11:5-6 Enoch is one of only two people who did not experience death (Elijah is the other; see 2 Kgs 2:1-12). Why? Hebrews says it’s because he pleased God (11:5). That doesn’t mean, of course, that if you’re pleasing God you won’t die! But it does mean that his departure from the world was a direct result of how he lived. He lived a godly life within the context of an evil and corrupt society. What he did mattered.

Do you want to live in a way that pleases God? Then you must know that without faith it is impossible to please God. You must believe that he exists and rewards those who seek him (11:6). You must operate by faith, even if you must do so alone and go against the accepted norms of the day. You must believe with expectation that God responds—regarding his will for your life—when you seek to please him.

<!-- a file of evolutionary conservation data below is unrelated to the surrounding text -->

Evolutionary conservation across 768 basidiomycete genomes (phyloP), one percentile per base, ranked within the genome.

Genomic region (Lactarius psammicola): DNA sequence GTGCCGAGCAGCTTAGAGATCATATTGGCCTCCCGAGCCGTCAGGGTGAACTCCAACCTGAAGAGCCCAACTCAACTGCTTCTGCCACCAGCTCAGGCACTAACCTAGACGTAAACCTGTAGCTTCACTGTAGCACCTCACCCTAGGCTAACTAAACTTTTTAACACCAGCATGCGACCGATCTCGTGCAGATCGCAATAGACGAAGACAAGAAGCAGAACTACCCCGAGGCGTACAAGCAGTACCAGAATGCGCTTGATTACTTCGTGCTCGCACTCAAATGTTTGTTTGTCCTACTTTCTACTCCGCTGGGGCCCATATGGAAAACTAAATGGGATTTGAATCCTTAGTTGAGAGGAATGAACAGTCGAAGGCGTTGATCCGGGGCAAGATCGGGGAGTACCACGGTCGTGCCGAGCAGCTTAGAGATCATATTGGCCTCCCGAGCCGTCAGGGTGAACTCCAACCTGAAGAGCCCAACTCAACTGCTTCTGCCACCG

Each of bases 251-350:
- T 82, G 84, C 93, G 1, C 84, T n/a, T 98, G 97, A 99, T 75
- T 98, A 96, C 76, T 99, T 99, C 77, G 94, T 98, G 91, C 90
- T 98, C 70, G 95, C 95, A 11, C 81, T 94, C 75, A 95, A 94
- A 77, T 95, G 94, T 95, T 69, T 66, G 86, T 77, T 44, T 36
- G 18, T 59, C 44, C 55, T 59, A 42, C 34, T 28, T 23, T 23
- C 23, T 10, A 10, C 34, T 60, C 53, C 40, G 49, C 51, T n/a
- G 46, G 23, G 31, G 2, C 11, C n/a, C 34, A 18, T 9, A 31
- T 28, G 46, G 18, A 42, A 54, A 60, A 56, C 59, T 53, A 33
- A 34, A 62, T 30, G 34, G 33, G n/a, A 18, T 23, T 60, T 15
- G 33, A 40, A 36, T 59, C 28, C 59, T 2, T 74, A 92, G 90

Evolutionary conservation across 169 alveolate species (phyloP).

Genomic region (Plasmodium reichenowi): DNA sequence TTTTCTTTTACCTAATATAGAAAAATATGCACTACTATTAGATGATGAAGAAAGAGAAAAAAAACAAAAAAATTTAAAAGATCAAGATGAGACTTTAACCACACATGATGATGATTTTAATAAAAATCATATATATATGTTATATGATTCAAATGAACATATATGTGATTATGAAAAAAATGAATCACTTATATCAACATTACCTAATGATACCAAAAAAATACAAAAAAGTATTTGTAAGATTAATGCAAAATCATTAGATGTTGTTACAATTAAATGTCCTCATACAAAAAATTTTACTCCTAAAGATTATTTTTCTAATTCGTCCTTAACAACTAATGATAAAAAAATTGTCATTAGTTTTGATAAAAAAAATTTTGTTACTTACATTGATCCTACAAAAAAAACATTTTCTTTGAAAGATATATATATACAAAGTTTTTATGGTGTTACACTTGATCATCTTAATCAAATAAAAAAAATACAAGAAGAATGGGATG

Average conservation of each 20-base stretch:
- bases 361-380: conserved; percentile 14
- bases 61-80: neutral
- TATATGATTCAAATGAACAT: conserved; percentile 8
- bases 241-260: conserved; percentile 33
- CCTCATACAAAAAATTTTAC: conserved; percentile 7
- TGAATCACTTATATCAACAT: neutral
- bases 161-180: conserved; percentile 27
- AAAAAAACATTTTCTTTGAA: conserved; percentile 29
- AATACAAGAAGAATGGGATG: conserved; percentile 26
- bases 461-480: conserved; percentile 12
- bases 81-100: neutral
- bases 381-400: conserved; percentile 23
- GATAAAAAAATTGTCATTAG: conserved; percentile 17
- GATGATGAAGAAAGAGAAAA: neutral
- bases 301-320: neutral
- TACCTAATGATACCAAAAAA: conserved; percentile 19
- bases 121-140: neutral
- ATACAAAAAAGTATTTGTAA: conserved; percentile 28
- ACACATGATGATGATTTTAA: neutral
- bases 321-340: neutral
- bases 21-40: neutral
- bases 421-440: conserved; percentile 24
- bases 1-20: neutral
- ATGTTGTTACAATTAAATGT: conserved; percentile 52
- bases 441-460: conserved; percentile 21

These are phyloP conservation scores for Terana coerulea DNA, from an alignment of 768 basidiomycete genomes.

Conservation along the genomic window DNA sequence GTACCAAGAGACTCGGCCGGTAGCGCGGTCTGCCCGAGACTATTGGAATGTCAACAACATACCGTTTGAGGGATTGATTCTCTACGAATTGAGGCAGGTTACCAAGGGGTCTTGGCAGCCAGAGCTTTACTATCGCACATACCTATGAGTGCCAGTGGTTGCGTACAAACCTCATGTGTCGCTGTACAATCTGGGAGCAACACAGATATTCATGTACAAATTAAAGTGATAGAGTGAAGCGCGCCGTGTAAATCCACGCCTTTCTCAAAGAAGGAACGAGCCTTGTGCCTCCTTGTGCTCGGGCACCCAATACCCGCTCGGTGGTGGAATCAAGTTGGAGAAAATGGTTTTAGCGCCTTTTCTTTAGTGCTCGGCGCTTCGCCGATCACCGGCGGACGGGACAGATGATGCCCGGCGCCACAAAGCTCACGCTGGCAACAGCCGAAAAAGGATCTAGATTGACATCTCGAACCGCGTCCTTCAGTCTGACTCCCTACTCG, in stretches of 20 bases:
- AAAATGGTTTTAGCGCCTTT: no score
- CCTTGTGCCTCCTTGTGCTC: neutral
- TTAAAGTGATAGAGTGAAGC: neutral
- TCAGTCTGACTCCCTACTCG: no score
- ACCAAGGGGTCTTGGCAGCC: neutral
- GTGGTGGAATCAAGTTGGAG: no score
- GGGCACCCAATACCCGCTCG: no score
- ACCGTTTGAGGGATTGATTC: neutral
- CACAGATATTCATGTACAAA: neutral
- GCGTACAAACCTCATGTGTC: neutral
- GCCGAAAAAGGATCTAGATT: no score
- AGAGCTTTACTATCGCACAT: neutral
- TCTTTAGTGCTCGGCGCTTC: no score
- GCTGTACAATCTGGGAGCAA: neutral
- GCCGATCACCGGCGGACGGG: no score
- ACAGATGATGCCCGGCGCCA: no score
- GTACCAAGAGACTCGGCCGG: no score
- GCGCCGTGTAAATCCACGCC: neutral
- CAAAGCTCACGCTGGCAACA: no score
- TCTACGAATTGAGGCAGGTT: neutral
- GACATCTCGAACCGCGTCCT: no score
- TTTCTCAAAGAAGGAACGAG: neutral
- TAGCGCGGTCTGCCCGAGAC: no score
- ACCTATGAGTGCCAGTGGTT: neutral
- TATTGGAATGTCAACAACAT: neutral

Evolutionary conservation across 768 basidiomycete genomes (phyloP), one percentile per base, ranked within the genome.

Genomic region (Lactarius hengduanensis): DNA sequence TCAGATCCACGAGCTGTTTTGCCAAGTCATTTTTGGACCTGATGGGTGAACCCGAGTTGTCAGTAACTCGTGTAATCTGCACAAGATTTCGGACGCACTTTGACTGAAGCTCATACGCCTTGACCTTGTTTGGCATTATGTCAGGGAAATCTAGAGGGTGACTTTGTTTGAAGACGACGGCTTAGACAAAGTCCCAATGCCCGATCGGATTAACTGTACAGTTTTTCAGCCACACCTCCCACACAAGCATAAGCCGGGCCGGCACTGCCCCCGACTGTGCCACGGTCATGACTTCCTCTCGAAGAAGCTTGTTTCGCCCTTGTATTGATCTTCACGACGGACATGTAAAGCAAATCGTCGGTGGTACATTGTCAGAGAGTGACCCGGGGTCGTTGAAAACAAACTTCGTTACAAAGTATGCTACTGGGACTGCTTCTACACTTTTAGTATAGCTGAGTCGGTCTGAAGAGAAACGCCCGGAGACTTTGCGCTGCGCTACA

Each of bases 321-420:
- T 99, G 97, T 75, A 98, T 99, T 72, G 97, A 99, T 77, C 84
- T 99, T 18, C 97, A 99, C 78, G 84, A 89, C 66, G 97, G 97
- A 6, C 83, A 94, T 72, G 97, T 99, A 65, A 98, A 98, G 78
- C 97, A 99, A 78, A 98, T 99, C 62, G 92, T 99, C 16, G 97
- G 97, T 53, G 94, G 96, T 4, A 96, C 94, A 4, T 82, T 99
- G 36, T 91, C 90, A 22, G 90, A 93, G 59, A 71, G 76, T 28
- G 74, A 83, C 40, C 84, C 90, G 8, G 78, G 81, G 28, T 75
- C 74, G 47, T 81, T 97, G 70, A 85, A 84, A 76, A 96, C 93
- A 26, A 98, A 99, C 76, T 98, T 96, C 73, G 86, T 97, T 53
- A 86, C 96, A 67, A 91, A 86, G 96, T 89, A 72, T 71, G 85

11:7 Though Noah was warned about what was not yet seen, he was motivated by godly fear. He couldn’t even conceive of the flood God was going to bring on the earth. Nevertheless, Noah took God seriously and acted on what he said. Just consider the obstacles he faced: There was a 120-year gap between God’s command to build the ark and the flood; Noah was instructed to build a tremendously huge boat on dry land; everyone who saw it no doubt called him crazy. But Noah believed God and obeyed, even though what he’d been asked to do didn’t make sense since it had never rained a drop at that point in history. He thus became an heir of the righteousness that comes by faith. Be prepared to answer this wisely: When God’s Word says something contrary to popular opinion, whom are you going to believe?